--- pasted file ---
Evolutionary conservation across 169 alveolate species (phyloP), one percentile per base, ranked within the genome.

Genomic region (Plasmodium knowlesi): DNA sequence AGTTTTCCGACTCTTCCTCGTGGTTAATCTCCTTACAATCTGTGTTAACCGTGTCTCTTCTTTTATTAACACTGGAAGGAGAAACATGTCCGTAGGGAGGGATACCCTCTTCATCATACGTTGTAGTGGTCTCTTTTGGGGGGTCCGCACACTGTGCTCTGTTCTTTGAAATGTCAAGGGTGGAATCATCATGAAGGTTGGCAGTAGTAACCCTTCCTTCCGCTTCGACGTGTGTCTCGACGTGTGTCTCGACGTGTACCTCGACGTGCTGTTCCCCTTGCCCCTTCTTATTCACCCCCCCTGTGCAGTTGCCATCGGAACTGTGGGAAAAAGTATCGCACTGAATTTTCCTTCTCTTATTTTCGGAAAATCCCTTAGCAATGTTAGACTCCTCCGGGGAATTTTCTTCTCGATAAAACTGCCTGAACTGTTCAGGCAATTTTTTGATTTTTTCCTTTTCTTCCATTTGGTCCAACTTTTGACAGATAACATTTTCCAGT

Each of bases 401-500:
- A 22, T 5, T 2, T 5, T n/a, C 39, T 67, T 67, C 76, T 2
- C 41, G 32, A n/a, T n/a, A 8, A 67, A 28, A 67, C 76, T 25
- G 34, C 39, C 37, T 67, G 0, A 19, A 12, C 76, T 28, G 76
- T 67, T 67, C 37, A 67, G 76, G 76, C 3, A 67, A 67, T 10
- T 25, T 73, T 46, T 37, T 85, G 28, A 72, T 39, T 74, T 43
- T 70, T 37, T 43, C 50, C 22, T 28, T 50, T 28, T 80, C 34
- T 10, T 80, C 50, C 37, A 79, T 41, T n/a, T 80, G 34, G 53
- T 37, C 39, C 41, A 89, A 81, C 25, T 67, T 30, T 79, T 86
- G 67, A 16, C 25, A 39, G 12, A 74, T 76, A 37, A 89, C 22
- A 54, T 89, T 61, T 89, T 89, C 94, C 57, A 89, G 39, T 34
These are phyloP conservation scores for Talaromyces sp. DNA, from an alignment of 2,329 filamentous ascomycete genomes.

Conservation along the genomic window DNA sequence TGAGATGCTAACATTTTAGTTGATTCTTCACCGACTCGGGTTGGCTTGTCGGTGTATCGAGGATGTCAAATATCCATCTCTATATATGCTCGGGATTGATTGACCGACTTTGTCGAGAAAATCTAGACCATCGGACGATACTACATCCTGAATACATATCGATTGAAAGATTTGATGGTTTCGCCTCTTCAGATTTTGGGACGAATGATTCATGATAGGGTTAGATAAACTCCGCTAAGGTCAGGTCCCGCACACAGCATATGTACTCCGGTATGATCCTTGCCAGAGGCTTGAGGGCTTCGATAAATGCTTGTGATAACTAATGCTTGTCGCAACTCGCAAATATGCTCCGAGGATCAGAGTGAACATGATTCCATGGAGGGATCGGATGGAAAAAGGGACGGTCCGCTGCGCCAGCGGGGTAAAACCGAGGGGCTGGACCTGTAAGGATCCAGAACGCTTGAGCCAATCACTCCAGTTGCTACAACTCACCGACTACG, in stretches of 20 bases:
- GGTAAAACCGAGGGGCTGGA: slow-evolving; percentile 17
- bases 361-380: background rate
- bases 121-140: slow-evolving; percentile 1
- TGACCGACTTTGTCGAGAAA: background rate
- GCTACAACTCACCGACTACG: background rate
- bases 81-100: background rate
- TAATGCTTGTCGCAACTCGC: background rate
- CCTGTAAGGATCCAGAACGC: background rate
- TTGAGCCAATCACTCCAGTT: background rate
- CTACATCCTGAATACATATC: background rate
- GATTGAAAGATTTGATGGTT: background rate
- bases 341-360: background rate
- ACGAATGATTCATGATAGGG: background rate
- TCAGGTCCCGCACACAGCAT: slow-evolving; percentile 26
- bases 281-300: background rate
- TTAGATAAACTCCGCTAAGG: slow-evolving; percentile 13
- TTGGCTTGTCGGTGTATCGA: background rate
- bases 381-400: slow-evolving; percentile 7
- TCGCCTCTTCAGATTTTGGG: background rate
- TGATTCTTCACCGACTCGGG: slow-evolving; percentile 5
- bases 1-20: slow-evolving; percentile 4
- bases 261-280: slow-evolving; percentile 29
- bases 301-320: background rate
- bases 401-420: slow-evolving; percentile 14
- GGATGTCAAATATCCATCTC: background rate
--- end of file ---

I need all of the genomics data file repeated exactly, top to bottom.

Evolutionary conservation across 169 alveolate species (phyloP), one percentile per base, ranked within the genome.

Genomic region (Plasmodium knowlesi): DNA sequence AGTTTTCCGACTCTTCCTCGTGGTTAATCTCCTTACAATCTGTGTTAACCGTGTCTCTTCTTTTATTAACACTGGAAGGAGAAACATGTCCGTAGGGAGGGATACCCTCTTCATCATACGTTGTAGTGGTCTCTTTTGGGGGGTCCGCACACTGTGCTCTGTTCTTTGAAATGTCAAGGGTGGAATCATCATGAAGGTTGGCAGTAGTAACCCTTCCTTCCGCTTCGACGTGTGTCTCGACGTGTGTCTCGACGTGTACCTCGACGTGCTGTTCCCCTTGCCCCTTCTTATTCACCCCCCCTGTGCAGTTGCCATCGGAACTGTGGGAAAAAGTATCGCACTGAATTTTCCTTCTCTTATTTTCGGAAAATCCCTTAGCAATGTTAGACTCCTCCGGGGAATTTTCTTCTCGATAAAACTGCCTGAACTGTTCAGGCAATTTTTTGATTTTTTCCTTTTCTTCCATTTGGTCCAACTTTTGACAGATAACATTTTCCAGT

Each of bases 401-500:
- A 22, T 5, T 2, T 5, T n/a, C 39, T 67, T 67, C 76, T 2
- C 41, G 32, A n/a, T n/a, A 8, A 67, A 28, A 67, C 76, T 25
- G 34, C 39, C 37, T 67, G 0, A 19, A 12, C 76, T 28, G 76
- T 67, T 67, C 37, A 67, G 76, G 76, C 3, A 67, A 67, T 10
- T 25, T 73, T 46, T 37, T 85, G 28, A 72, T 39, T 74, T 43
- T 70, T 37, T 43, C 50, C 22, T 28, T 50, T 28, T 80, C 34
- T 10, T 80, C 50, C 37, A 79, T 41, T n/a, T 80, G 34, G 53
- T 37, C 39, C 41, A 89, A 81, C 25, T 67, T 30, T 79, T 86
- G 67, A 16, C 25, A 39, G 12, A 74, T 76, A 37, A 89, C 22
- A 54, T 89, T 61, T 89, T 89, C 94, C 57, A 89, G 39, T 34
These are phyloP conservation scores for Talaromyces sp. DNA, from an alignment of 2,329 filamentous ascomycete genomes.

Conservation along the genomic window DNA sequence TGAGATGCTAACATTTTAGTTGATTCTTCACCGACTCGGGTTGGCTTGTCGGTGTATCGAGGATGTCAAATATCCATCTCTATATATGCTCGGGATTGATTGACCGACTTTGTCGAGAAAATCTAGACCATCGGACGATACTACATCCTGAATACATATCGATTGAAAGATTTGATGGTTTCGCCTCTTCAGATTTTGGGACGAATGATTCATGATAGGGTTAGATAAACTCCGCTAAGGTCAGGTCCCGCACACAGCATATGTACTCCGGTATGATCCTTGCCAGAGGCTTGAGGGCTTCGATAAATGCTTGTGATAACTAATGCTTGTCGCAACTCGCAAATATGCTCCGAGGATCAGAGTGAACATGATTCCATGGAGGGATCGGATGGAAAAAGGGACGGTCCGCTGCGCCAGCGGGGTAAAACCGAGGGGCTGGACCTGTAAGGATCCAGAACGCTTGAGCCAATCACTCCAGTTGCTACAACTCACCGACTACG, in stretches of 20 bases:
- GGTAAAACCGAGGGGCTGGA: slow-evolving; percentile 17
- bases 361-380: background rate
- bases 121-140: slow-evolving; percentile 1
- TGACCGACTTTGTCGAGAAA: background rate
- GCTACAACTCACCGACTACG: background rate
- bases 81-100: background rate
- TAATGCTTGTCGCAACTCGC: background rate
- CCTGTAAGGATCCAGAACGC: background rate
- TTGAGCCAATCACTCCAGTT: background rate
- CTACATCCTGAATACATATC: background rate
- GATTGAAAGATTTGATGGTT: background rate
- bases 341-360: background rate
- ACGAATGATTCATGATAGGG: background rate
- TCAGGTCCCGCACACAGCAT: slow-evolving; percentile 26
- bases 281-300: background rate
- TTAGATAAACTCCGCTAAGG: slow-evolving; percentile 13
- TTGGCTTGTCGGTGTATCGA: background rate
- bases 381-400: slow-evolving; percentile 7
- TCGCCTCTTCAGATTTTGGG: background rate
- TGATTCTTCACCGACTCGGG: slow-evolving; percentile 5
- bases 1-20: slow-evolving; percentile 4
- bases 261-280: slow-evolving; percentile 29
- bases 301-320: background rate
- bases 401-420: slow-evolving; percentile 14
- GGATGTCAAATATCCATCTC: background rate